UPDATED: April 15, 2021
As more Americans become vaccinated for COVID-19 in the coming months, and the remaining restrictions on U.S. businesses, travel, and in-person schooling are finally lifted, what comes next? What developments can we expect to see in domestic politics and in our national economy as it recovers? And what opportunities and challenges lie ahead for investors and global markets?
These are some of the questions on tap for a series of three live webinars to be hosted by the Carroll School of Management on May 3, 5, and 7, 2021. Closely watched by news media will be remarks on May 5 by the president of the Federal Reserve Bank of Boston, Eric Rosengren.
Collectively titled “Post-Pandemic Trajectories: Politics, the Economy, and Global Markets,” this virtual event series will kick off on Monday, May 3 at 11 a.m. ET with a fresh assessment of the domestic political landscape by Larry J. Sabato, political scientist and the founder and director of the University of Virginia Center for Politics. His newsletter and accompanying website, “Sabato’s Crystal Ball,” offers electoral forecasting for most major U.S. elections, including presidential, congressional, and gubernatorial races. He is also the editor of A Return to Normalcy: The 2020 Election That (Almost) Broke America, a post-election book by the Center for Politics released this month.
The second webinar in the series welcomes Rosengren, chief executive officer as well as president of the Federal Reserve Bank of Boston, on Wednesday, May 5. Rosengren, who has served as the Boston Fed’s president since 2007, will present his perspective on what comes next for the nation’s economy and monetary policy, among related topics.
In remarks made on April 12, Rosengren expressed optimism about the near future: “It seems likely that the economy will grow rapidly this year,” so long as COVID vaccines prove effective long-term. He predicted further that “over the next couple of years, we will see the unemployment rate falling back to pre-pandemic levels, with significantly improved labor-force participation rates.” At the same time, the Fed President acknowledged inequities on this path to recovery. Noting the disproportionate impact the pandemic has had on specific industries as well as minority and low-wage workers, parents of young children, and women in particular, Rosengren called on lawmakers to “examine some of the problems brought to the forefront over the past year ... to ensure we are rebuilding an economy that works for all Americans.”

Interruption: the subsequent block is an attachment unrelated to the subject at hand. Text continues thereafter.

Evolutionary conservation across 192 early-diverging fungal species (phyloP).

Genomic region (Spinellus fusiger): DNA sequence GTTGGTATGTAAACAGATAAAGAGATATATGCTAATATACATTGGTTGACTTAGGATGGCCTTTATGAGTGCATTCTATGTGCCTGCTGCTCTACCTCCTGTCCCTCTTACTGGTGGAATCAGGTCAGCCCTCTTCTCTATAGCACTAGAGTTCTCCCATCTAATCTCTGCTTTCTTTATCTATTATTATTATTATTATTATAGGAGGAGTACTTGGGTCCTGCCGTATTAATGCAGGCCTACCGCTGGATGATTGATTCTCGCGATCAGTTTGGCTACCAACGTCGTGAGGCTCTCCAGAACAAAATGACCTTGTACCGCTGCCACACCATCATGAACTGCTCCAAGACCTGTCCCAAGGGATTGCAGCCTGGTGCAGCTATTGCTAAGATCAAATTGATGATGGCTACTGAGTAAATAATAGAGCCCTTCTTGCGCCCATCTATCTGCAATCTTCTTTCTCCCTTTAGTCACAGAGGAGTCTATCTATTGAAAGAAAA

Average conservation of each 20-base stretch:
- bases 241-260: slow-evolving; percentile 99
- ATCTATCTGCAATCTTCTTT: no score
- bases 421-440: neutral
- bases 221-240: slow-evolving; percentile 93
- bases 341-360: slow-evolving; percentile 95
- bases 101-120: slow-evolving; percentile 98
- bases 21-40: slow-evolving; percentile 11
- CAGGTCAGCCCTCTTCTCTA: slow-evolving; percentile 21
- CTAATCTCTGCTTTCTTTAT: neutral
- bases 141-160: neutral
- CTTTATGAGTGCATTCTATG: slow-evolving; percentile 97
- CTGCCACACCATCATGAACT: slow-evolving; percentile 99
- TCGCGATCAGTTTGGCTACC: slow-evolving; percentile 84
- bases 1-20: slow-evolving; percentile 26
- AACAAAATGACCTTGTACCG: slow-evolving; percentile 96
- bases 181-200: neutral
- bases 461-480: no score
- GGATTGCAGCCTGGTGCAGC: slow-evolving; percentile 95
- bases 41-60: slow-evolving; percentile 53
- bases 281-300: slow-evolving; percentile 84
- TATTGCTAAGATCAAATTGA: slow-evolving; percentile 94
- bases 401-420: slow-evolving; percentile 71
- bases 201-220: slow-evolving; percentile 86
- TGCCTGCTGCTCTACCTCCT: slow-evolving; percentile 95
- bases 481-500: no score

To wrap the series on Friday, May 7, Boston College alum and CNBC finance and technology reporter Kate Rooney ’13 will guide a panel of knowledgeable finance experts as they expand the conversation beyond the nation’s borders, to discuss what’s on the horizon for investors and global markets in the months and years ahead. Among the panelists will be Richard Bernstein, chief executive officer and chief investment officer, Richard Bernstein Advisors; and Tony Pasquariello, global head of hedge fund coverage for the Global Markets Division of Goldman Sachs.
This is the second live webinar series to be hosted by the Carroll School of Management. In June 2020, the Carroll School pivoted in response to the global health and economic crisis caused by COVID-19, and presented “Navigating Financial Turbulence in Challenging Times,” in lieu of Boston College’s annual in-person Finance Conference. These webinars drew 1,000 participants and featured former U.S. Ambassador to NATO Nicholas Burns ’78 and Marc Seidner ’88, CIO for Non-traditional Strategies at PIMCO, among other prominent figures. A full recap and recordings of the 2020 Carroll School Webinars are available online.
Registration for the upcoming series is currently open to all interested participants at no cost. Attendees will be invited to participate in live Q&A sessions with the featured presenters at the conclusion of each 60-minute session, and are encouraged to engage with the Carroll School in a live Twitter thread during each webinar, using the hashtag #CSOMwebinars2021.
—Leslie Ganson, Carroll School News